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NEWS
October 22, 1991 | From Associated Press
A federal appeals court Monday upheld most provisions of Pennsylvania's strict abortion law, which mandates parental consent for minors and requires doctors to discuss potential dangers and alternatives. The three-judge panel of the U.S. 3rd Circuit Court of Appeals cited a U.S. Supreme Court opinion by Justice Sandra Day O'Connor.
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NATIONAL
April 21, 2012 | By Neela Banerjee, Washington Bureau
AVELLA, Pa. - About two years ago, Dr. Amy Pare began treating members of the Moten family and their neighbors from a working-class neighborhood less than half a mile from a natural gas well here. A plastic surgeon whose specialty includes skin cancer, Pare removed and biopsied quarter-size skin lesions from Jeannie Moten, 53, and her niece, only to find that the sores recurred. "The good news is that it wasn't cancer, and the bad news is that we have no idea what it is," Pare said.
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NEWS
August 25, 1990 | DAVID TREADWELL, TIMES STAFF WRITER
A federal district judge in Pennsylvania ruled unconstitutional Friday key provisions in that state's controversial abortion control law, setting the stage for a legal battle that could go all the way to the U.S. Supreme Court. Senior U.S. District Judge Daniel H.
NATIONAL
September 10, 2010 | By David G. Savage, Tribune Washington Bureau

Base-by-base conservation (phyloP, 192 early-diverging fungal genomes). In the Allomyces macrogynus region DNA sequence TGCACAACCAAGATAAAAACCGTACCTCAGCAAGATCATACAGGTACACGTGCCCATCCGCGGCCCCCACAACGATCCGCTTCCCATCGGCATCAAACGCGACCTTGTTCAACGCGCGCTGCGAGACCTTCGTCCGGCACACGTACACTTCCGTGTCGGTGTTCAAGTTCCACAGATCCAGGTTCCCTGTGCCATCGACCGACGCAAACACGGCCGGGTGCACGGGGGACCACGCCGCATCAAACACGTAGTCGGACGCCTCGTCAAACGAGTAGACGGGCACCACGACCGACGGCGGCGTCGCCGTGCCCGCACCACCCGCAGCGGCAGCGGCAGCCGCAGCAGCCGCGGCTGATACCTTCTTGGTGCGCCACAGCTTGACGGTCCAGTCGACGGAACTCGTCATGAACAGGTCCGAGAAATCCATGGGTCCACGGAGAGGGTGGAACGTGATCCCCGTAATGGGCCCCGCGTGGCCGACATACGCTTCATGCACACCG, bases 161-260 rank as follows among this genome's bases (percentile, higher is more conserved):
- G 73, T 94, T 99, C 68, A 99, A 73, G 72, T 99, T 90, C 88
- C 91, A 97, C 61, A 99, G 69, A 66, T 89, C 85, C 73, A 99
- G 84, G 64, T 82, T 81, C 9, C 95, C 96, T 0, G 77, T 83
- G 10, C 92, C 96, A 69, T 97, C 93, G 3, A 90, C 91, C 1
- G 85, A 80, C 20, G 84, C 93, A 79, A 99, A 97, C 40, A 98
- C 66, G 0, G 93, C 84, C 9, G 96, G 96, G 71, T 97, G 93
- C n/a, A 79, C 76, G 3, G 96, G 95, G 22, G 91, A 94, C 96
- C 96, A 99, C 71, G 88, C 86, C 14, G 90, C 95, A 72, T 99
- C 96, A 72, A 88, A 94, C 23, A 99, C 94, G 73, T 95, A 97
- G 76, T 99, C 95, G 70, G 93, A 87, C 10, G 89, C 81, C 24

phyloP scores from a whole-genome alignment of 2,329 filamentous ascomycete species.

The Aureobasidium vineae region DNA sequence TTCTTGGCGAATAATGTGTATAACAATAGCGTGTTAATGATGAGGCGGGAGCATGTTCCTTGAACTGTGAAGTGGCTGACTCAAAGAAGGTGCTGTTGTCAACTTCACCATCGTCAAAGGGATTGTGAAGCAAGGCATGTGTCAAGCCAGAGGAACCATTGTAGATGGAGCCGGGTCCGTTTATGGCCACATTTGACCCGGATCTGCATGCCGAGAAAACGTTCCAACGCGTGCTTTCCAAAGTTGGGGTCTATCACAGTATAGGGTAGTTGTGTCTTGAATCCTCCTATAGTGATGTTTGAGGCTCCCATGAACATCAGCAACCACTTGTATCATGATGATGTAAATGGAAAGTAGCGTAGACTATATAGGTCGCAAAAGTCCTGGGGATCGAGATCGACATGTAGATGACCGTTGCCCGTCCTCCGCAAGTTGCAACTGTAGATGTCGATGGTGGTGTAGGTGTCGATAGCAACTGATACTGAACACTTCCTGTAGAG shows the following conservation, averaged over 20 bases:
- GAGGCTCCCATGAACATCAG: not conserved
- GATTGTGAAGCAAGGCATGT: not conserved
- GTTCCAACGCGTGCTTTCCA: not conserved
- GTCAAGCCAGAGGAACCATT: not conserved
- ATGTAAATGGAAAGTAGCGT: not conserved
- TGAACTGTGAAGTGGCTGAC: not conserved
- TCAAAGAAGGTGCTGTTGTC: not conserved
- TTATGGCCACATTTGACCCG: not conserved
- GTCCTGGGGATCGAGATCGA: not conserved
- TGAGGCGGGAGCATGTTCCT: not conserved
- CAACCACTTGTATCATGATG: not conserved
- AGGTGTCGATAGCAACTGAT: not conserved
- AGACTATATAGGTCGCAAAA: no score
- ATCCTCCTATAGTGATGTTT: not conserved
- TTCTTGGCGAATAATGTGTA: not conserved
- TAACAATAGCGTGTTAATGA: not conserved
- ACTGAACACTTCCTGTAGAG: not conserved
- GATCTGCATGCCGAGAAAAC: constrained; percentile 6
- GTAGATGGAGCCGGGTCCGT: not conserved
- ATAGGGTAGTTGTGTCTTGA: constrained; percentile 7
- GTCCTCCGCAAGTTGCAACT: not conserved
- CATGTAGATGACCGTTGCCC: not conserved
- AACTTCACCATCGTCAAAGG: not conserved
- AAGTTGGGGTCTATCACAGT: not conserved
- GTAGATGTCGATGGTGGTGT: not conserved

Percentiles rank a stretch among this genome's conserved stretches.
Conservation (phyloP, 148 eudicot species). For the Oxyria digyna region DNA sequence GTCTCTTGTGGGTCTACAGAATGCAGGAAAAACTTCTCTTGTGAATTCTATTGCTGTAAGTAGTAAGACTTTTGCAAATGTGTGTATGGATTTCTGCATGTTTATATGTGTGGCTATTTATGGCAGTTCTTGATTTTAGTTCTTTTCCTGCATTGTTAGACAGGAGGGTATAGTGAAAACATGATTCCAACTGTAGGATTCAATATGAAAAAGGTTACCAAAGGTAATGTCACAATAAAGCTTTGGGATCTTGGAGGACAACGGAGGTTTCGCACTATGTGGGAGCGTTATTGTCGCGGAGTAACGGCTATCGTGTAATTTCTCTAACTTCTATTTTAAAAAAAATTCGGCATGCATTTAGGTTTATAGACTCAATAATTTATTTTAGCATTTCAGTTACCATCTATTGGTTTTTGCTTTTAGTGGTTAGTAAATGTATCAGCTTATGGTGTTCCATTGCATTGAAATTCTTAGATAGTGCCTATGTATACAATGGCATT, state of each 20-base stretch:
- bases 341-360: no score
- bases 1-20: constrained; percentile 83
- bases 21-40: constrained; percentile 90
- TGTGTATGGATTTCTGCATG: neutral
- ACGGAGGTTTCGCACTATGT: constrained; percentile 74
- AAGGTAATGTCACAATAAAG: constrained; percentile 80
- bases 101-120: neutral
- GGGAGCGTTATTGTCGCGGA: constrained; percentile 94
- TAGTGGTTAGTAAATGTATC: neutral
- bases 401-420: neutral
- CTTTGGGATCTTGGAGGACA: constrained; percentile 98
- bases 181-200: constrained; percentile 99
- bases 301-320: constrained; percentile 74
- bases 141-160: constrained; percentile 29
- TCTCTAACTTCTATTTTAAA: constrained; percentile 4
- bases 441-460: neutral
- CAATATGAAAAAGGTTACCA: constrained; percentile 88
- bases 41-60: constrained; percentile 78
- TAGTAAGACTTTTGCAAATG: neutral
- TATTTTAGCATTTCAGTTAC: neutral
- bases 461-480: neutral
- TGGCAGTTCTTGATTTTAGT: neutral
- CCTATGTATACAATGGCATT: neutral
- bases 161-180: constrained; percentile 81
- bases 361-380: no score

A city may not punish employers who hire illegal immigrants or landlords who rent to them, the U.S. 3rd Circuit Court of Appeals in Philadelphia ruled Thursday, asserting that immigration is "clearly within the exclusive domain of the federal government. " The decision strikes down an anti-immigrant ordinance adopted four years ago in Hazleton, Pa., that inspired a wave of similar measures elsewhere, including in Arizona. The court's unanimous decision is the latest to send the message that Washington sets the rules on immigration, not states or localities.
BUSINESS
May 30, 1990 | From Reuters
In a new sign of the increasing militancy of large pension funds, the California Public Employees Retirement System on Tuesday asked 22 of the largest companies incorporated in Pennsylvania to withdraw from that state's far-reaching anti-takeover law. CalPERS, the nation's largest and most influential public pension fund, with about $57 billion in assets, said the recently passed law placed radical restrictions on the right of shareholders to change management.
BUSINESS
November 28, 1990 | DAVID G. SAVAGE, TIMES STAFF WRITER
Accident and malpractice victims whose expenses are covered under their companies' self-insurance plans may be forced to reimburse such insurers with money won in lawsuits or settlements, the Supreme Court ruled Tuesday. The court decided, 7 to 1, that self-insurance plans are exempt from state laws and regulations. California and some other states have prevented insurers from attempting to recoup money paid to individuals who later win lawsuits related to their injuries.